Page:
All About Our Fathers

All About Our Fathers is the second collaboration of three poets exploring their relationship with a parent in all its complexities.

From a father's vice like grip on youth, a cigar tamponing his lips, a smell of gunshot as he enters the kitchen, these fathers evoke memories embedded in the senses. Blue eyes glimmer in the green-screen night as fathers drive towards a rocky beach or a field of honey locusts as if intent on healing the conflict between shadow and light.

Vasiliki Albedo

Vasiliki Albedo's poems have most recently appeared in Poetry London, The Poetry Review, Oxford Poetry, AGNI, Beloit Poetry Journal, Wasafiri, Magma, SPAMzine and The Rialto. She won The Poetry Society’s 2022 Stanza competition, was a finalist in Frontier's Global Poetry Prize 2023 and has been commended in the National Poetry competition, the Hippocrates Prize and the Ambit competition. She lives in Greece and consults development organisations combating poverty and climate change.

Sunday Afternoon


My brother crouches by a car with a grenade.

I am sitting behind him on the couch, my head

on my father’s chest rolling with his raspy breath

as he polishes his gun. Our mother’s in the kitchen

slicing onion into the tomatoes, oblivious to the M67

under my brother’s thumb, as he presses

on the X button killing a couple of guys.

I am letting him take extra turns, happy


on this homely afternoon, with rain percussing

the roof and gunfire interrupting like laughter

in a sitcom. I hardly notice the disturbance

until the air cracks open, and I turn to see

the pane smashing, my father questioning

his hand. I thought it wasn’t loaded he says,

as we search the balcony for the bullet

that almost took my brother away.

Mary Mulholland

Mary Mulholland’s poems are recently published in The Rialto, 14 Magazine, Raceme, Finished Creatures, Stand and several anthologies. Recently she won 3rd prize (equal) in Wolves Lit Prize, came 3rd in Teignmouth Competition, was shortlisted for the Aesthetica and Bedford Prizes and longlisted in the National Poetry Competition, 2022. She is also an occasional shepherdess. Her debut pamphlet What the Sheep Taught Me (Live Canon) was published in 2022, @marymulhol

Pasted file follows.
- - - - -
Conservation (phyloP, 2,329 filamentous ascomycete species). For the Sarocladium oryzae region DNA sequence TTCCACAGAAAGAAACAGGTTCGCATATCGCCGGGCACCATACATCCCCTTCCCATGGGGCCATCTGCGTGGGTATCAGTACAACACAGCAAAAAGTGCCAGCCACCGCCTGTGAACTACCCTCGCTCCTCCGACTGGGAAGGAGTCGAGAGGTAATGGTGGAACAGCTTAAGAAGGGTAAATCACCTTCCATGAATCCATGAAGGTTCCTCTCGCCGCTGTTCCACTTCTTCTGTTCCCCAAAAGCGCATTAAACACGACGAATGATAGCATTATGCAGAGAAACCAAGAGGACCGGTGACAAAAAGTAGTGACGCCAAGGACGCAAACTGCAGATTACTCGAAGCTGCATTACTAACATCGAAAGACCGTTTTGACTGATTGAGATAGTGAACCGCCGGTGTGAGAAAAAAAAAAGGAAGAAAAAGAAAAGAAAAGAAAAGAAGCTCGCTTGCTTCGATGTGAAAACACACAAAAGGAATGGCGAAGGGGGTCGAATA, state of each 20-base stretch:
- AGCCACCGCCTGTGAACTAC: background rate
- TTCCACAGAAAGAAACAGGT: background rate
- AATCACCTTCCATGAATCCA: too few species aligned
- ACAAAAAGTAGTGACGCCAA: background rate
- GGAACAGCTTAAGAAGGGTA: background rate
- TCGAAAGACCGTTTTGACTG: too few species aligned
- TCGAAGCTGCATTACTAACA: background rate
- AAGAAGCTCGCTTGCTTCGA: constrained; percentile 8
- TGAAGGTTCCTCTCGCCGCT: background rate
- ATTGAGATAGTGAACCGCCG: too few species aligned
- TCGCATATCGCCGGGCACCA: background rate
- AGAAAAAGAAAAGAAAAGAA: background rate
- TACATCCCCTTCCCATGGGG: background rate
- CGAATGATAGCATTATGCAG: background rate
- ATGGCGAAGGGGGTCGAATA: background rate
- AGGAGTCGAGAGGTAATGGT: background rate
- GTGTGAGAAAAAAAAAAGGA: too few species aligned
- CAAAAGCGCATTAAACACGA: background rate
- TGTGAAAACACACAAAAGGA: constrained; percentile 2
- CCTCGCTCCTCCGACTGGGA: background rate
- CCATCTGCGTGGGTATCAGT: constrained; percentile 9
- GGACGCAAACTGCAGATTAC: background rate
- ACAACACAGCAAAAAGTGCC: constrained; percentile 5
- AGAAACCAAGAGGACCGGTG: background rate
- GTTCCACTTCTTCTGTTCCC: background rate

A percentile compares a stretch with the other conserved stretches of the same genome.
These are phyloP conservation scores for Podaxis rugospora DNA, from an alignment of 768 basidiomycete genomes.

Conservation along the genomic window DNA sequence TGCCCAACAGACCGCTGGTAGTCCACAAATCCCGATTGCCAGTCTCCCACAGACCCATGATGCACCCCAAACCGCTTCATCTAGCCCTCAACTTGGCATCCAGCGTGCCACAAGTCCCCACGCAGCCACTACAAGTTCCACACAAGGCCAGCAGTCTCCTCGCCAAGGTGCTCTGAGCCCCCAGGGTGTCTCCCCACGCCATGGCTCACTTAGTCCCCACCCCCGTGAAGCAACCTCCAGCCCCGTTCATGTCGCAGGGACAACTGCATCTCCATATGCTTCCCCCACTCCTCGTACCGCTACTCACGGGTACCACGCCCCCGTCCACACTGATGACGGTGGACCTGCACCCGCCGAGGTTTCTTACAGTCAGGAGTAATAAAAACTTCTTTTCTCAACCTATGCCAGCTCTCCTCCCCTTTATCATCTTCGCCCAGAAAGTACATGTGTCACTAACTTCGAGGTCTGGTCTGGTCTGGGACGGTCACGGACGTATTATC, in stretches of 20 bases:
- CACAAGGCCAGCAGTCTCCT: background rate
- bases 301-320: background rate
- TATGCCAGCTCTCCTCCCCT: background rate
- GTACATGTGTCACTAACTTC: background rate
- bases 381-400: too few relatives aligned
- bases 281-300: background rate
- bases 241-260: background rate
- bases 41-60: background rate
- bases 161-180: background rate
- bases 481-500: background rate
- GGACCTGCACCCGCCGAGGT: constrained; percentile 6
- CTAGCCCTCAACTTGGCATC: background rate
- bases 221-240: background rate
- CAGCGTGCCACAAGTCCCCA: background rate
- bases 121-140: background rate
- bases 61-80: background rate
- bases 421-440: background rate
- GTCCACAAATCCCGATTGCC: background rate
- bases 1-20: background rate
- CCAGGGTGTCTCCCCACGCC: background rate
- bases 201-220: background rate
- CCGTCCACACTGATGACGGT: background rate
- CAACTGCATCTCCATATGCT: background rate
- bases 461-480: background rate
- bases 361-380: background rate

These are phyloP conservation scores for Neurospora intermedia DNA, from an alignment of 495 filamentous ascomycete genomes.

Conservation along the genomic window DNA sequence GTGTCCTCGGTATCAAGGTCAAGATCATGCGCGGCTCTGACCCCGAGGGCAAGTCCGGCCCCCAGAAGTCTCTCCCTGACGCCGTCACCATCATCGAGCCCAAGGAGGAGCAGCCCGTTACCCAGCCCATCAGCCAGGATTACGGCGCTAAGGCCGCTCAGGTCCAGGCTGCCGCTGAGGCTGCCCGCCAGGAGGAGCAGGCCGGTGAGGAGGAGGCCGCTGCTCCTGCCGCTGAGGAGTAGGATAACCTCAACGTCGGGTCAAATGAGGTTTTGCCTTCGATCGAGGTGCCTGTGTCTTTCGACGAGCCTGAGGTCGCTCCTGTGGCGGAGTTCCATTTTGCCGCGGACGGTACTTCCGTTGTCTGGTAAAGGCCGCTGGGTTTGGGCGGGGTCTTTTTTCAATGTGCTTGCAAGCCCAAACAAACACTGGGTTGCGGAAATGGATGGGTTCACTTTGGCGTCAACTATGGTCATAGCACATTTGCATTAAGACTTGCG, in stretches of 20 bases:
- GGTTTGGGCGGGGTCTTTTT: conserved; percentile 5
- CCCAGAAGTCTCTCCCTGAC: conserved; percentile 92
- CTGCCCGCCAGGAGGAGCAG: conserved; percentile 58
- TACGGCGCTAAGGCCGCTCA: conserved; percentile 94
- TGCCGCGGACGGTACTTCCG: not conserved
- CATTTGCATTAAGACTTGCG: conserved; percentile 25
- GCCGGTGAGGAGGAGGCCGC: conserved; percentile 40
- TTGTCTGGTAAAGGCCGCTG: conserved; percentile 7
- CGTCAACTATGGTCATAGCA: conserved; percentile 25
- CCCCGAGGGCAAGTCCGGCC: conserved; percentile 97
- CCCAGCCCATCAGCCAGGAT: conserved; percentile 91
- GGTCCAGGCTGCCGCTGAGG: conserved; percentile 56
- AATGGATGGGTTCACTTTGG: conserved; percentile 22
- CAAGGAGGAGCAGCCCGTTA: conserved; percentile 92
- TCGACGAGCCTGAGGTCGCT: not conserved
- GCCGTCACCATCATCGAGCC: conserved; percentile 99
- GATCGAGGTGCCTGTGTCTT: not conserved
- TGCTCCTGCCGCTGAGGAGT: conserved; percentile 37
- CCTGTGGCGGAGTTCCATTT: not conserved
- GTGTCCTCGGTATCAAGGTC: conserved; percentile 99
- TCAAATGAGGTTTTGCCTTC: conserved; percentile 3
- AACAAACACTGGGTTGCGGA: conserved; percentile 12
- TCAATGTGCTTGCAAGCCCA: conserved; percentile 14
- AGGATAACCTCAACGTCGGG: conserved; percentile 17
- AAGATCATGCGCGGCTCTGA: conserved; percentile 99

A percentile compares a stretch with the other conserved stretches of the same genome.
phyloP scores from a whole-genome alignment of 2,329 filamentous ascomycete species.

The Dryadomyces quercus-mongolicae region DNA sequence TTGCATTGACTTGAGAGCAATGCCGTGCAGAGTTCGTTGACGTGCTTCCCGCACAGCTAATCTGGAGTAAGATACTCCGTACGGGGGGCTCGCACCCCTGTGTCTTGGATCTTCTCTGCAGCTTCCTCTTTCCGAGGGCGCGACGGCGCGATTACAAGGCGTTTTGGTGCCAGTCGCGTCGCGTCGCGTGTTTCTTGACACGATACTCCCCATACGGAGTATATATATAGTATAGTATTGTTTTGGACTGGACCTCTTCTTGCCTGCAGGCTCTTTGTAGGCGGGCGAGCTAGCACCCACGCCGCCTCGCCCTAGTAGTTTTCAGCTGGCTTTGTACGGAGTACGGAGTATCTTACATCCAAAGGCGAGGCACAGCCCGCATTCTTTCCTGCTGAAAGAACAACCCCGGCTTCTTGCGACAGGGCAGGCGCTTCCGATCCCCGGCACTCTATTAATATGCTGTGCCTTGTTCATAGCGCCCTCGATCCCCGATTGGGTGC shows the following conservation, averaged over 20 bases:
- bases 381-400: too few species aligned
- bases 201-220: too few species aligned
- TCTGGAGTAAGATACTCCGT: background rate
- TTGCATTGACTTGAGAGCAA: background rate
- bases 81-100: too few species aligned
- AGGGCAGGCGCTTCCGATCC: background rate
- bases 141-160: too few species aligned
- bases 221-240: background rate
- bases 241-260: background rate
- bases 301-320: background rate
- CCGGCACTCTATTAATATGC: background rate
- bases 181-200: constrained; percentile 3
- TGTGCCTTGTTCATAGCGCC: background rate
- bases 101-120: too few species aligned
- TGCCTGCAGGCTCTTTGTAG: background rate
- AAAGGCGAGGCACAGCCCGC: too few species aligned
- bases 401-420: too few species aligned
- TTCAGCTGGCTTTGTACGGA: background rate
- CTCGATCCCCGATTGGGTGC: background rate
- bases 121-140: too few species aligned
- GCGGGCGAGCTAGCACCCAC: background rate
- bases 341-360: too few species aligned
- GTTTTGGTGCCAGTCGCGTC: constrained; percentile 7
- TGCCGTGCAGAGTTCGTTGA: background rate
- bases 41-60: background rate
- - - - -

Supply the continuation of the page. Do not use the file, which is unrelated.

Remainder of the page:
My father paints cities and landscapes         


For over an hour he stares across sun-bleached

terraces to Mtafa, his smoke-blue eyes blinking

beneath a fixed frown, studying how light falls

on distant sandstone. Then the tinkling of his brush

clouds the glass, and he draws the sable over

raw, a glistening line. A dip of water before

adding burnt and cobalt blue to make a brown

mess of the white enamel lid, in contrast

to the mathematical clarity of his buildings.

As if he's intent on settling the conflict between

shadow and light, giving each its space. Spare brushes

like soldiers in a row. I ask why he never paints

people, and he makes me stand by the oleander,

for an age, my hand raised towards a bird

that's not there.


Simon Maddrell

Simon Maddrell is a queer Manx man, thriving with HIV and living in Brighton & Hove. He’s published in sixteen anthologies and numerous publications including AMBIT, Butcher’s Dog, Poetry Wales, Stand, The Moth, The Rialto, Under the Radar, Ink Sweat and Tears, The New European, Morning Star and Long Poem Magazine. Simon was first-runner up in the Frogmore Poetry Prize 2020 and highly commended in The Winchester Poetry Prize 2021. In 2020, he was longlisted in The Rialto Nature and Place Competition. Simon’s debut pamphlet, Throatbone, was published by UnCollected Press in July 2020. Queerfella jointly-won The Rialto Open Pamphlet Competition, 2020. Simon's upcoming pamphlets are Isle of Sin (Polari Press, March 2023) and The Whole Island (Valley Press, July 2023).

Lamping wild rabbits


Chalking gravestones with Dad tracing family logic ––

inscribed, fading ancestors, crumbling islands of stone.

Polaroids of people gone, re-faced for posterity,

white-powdered cheeks, dust marks death on my pants. 

Both watching gravestones falling out of the colour TV,

tombs advertising AIDS cracking the mantelpiece,

Rock Hudson’s Dynasty crashing the spotlight,

those disowned corpses engraved nowhere.

Nowhere to hide, like lamping wild rabbits,

headlight executions reflecting my fear

of myxomatosis spreading, swollen-eyed deaths

of epidemic proportions discussed in armchairs

with Dad, puffing his care for island burrows.

Ravaging wild rabbits, sea kale desolated

at Prospect Cottage, like Derek. Sebastiane

and Caravaggio my celluloid palliation in VHS.

HIV –– a greater rabbit-shocked fate, but still

my gravestone stands, waiting, chiselled,

painted peacock pink.